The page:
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Aqua Teen Forever: Plantasm Review: One Big Serving Of Delicious Chaos

EDITORS' RATING: 7/10
Pros
  • Actually has a plot!
  • Surprisingly biting satire
  • The Mooninites steal the show
Cons
  • Still exceedingly crude, in both animation and content

"Aqua Teen Hunger Force Colon Movie Film For Theaters," the 2007 theatrical spin-off of the surreal Adult Swim cartoon comedy "Aqua Teen Hunger Force," made two major contributions to the culture: first, an advertising campaign that unintentionally made the city of Boston look like fools; and second, a hilarious death metal parody of "Let's All Go to the Lobby"-style movie pre-shows performed by Mastodon. Other than those two things, there's really not much worth remembering about it. The dadaist nonsense which was sometimes hilarious in the TV show's 10-minute episodes quickly wore out its welcome in an utterly ridiculous but rarely funny 85-minute feature film.

And yet here we are in 2022, 15 years since "Movie Film For Theaters" and seven years since the show's 15th and final season, and the anthropomorphic fast food fighting squad of Master Shake (Dana Snyder), Frylock (Carey Means), and Meatwad (series co-creator Dave Willis) now have a second full-length movie — this time a direct-to-video joint. And surprise! This one's actually pretty good!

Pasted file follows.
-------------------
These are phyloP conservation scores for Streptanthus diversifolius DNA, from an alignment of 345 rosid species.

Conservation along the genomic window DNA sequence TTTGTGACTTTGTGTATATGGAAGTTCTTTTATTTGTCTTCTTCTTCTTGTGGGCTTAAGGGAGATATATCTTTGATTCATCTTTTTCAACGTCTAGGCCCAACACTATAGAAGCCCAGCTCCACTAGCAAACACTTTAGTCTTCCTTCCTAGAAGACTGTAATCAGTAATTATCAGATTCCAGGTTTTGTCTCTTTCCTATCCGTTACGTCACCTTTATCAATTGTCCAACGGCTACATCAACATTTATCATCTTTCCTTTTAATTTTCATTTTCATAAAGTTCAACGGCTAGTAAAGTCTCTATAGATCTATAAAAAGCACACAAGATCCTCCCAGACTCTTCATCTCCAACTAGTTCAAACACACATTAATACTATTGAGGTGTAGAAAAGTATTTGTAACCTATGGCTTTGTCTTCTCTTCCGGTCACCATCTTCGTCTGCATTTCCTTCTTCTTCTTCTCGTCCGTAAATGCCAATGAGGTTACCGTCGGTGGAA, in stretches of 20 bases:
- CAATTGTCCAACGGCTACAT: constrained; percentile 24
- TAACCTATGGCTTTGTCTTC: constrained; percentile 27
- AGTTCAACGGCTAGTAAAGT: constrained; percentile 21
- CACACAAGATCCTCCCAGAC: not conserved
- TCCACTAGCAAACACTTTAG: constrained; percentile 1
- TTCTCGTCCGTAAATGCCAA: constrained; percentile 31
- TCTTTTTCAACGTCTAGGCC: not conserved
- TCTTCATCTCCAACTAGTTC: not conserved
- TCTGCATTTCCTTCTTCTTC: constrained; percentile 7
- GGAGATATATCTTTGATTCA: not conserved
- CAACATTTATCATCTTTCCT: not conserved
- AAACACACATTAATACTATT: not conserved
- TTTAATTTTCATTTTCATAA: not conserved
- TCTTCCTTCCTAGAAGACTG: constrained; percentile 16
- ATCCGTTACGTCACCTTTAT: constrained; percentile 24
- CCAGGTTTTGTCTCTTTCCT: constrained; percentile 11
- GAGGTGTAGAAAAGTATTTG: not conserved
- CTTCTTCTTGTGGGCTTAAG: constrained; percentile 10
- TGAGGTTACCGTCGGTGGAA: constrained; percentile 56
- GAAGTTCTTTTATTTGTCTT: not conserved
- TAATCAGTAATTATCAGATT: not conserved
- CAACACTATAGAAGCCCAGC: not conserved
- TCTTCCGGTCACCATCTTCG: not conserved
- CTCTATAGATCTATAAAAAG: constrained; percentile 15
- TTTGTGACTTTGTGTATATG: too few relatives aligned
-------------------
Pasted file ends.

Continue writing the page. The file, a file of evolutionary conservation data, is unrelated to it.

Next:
Maybe this is a case of absence making the heart grow fonder, but "Aqua Teen Forever: Plantasm" is genuinely impressive in how it works the series' absurdist sensibility into a relatively functional, unexpectedly topical story all while consistently providing laughs of both the smart and stupid varieties over the course of its 75-minute run time.

Getting the band back together

"Aqua Teen Forever: Plantasm" opens with the Aqua Teens on a dangerous mission battling the monster from John Carpenter's "The Thing" on a space station. Sometime later, Master Shake is a homeless "space hero," and Frylock and Meatwad are long dead... to him. Meatwad is living with dogs who want to eat him, while Frylock is now going by the name "Phoenix" (after the city in Arizona, not the mythical bird) and doing tech work for the online shopping company Amazin'.

The central drive of getting these disillusioned former teammates, along with the "honorary Aqua Teen" Carl (also Willis), to reunite gives "Plantasm" narrative structure in a way that the first "Aqua Teen" movie never bothered with. There's a limit to how much development one can actually give characters as gleefully brainless as Meatwad or as unrepentantly selfish as Master Shake (there's a reason why Frylock, the intelligent and somewhat responsible one, ends up being the most important character to the story), but even having rudimentary character arcs to build the silliness around makes for a far more enjoyable experience as a feature film.

If the story is slightly more traditional than is the norm for the "Aqua Teen" franchise, the way in which the story is told is anything but. There's a unique framing device that screws around with the conventions of home video and digital downloads in almost as hilarious a way as the first movie's opening song skewed the conventions of movie theaters. To say what this framing device actually is would be a spoiler, but I can say it involves everyone's favorite pixelated aliens the Mooninites, Ignignokt (Willis yet again), and Err (other co-creator Matt Maiellaro).